And even though their employees (the worker-owners) aren’t making a killing just yet, the benefits they see from sharing the responsibilities of ownership go much deeper.
“We have a stable and growing financial outlook that we manage collectively as worker-owners,” says Charles Strader, one of the founding members. “Being a cooperative has benefited our workers with working flexible schedules, the ability to have passion and time for things outside of work, the ability to be supportive of social justice and environmental organizations and business allies as part of our regular for-profit work, to be able to have some freedom of geography in where we choose to live, to be able to work from home or from a coworking space,” says Strader. “There’s also a lot of intangible benefits to the camaraderie of being a co-owner in a worker cooperative that aren’t easily expressed as benefits.”
Gaia Host has been so pleased with the cooperative model that they and several other worker co-ops teamed up to produce “A Technology Freelancer’s Guide to Starting a Worker Collective” (PDF).
Isthmus, which began in 1980, is an engineering and manufacturing cooperative based in Madison, Wisconsin. Before starting the co-op, the four founding members left another company that treated them poorly and broke numerous promises. After trying to figure out how to make it on their own, the disgruntled, out-of-work employees settled on cooperation. To them, a co-op was the best structure that would ensure the business operated fairly, preventing repeats of the outrages that caused them to leave their former jobs.
Over the years, Isthmus has had great success with the model, and the democratic structure has given worker-owners the room to grow in ways that likely wouldn’t be the reality in typical workplaces.
“Most people are used to just being employees at other companies,” says Ole Olson, an engineer and worker-owner at Isthmus. “When given the responsibility and power to make their own decisions, it is amazing how some people change.”
“We work with several fortune 500 companies,” Olson adds. “When they first learn of us they don’t understand (or aren’t willing to accept) how our structure works. Once we have them as a customer—they are hooked.”
The cooperative model is much more than just another business structure that tech workers can consider when launching their ventures. It’s a growing movement.
On in late October, 18 worker co-ops joined together to launch the Tech Co-op Network. The Network’s purpose is to take cooperation in the tech world to the next level by fostering collaboration and mutual aid amongst worker-owned technology businesses. In the short time since its launch, the Network has already grown to a total of 23 members.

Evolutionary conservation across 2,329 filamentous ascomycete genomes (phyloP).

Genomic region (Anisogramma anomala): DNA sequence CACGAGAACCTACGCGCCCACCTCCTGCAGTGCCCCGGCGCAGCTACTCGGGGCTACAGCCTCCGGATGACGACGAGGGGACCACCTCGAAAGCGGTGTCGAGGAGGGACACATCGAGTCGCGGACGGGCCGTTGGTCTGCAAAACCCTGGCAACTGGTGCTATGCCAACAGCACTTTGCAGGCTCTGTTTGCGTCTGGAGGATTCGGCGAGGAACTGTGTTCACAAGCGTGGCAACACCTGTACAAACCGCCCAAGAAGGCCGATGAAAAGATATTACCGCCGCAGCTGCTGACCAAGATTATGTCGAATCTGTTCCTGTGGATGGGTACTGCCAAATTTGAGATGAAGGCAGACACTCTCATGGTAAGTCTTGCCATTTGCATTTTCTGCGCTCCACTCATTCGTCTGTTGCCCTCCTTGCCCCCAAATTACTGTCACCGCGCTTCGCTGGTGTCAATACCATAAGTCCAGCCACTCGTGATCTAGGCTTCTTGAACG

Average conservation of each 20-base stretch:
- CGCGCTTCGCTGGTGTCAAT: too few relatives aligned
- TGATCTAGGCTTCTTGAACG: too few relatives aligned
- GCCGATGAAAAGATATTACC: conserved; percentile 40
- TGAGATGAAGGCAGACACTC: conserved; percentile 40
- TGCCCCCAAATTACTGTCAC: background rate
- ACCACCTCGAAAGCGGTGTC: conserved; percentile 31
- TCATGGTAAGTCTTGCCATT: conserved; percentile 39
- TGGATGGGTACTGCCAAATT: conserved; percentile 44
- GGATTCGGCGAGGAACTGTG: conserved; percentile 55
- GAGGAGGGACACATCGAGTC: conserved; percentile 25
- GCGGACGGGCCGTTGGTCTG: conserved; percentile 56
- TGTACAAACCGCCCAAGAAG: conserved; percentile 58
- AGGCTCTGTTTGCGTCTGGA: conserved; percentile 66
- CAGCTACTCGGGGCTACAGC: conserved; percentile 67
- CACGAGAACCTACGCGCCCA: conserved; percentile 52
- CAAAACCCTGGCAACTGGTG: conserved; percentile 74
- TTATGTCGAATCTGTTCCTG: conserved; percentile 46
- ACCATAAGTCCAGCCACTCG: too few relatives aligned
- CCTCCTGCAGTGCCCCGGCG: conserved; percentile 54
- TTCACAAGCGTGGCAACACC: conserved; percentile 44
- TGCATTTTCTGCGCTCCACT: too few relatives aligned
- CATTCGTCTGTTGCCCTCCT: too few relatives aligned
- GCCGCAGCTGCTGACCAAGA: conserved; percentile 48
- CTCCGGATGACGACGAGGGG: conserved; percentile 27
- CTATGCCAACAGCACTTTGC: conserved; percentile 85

“Our members are small businesses, most with 3-10 worker-owners,” says Brent Emerson, a worker-owner with the Electric Embers Cooperative and coordinator of the new initiative. “The Network helps us market our services and collaborate on large projects that we wouldn’t be able to take on alone; to refer work to each other when we’re too busy and benefit from those referrals when we’re not; and to ask for and offer experienced advice about owning and operating small democratic businesses. And we assume that the network will be an evolving platform to enable projects and collaborations that we haven’t even yet envisioned.”
Right now, the Network provides a range of services including website and graphic design, web and email hosting, web development, IT consulting, training, computer repair and sales, social media, mobile application development, communications strategy, and more. And they plan to expand that list as their membership grows and diversifies.
Emerson also sees the launch of the network as a part of a larger trend.
“I think it’s fascinating that most of our oldest member co-ops were founded around 2001-2004, right after the dot com bubble collapsed,” Emerson says. “They’ve thrived over the past decade, but the pace of new business creation slowed a bit. Along comes another business cycle and the Great Recession, and from 2010-2013 we experienced another little boom: our community’s email list more than doubled in size, tech worker co-ops were a hot topic at conferences, and new co-ops started popping up left and right. I have the sense that, in our own tiny way, this community is telling the story of skilled workers being left behind by corporate America and responding by creating their own democratic alternatives.”
Brian Van Slyke is the founder of The Toolbox for Education and Social Action, a worker-owned cooperative. TESA creates educational resources on social and economic change issues, and works with other organizations to build engaging educational programs for their own causes. TESA published the award-winning Co-opoly: The Game of Cooperatives and offers several interactive online courses on co-ops and cooperation.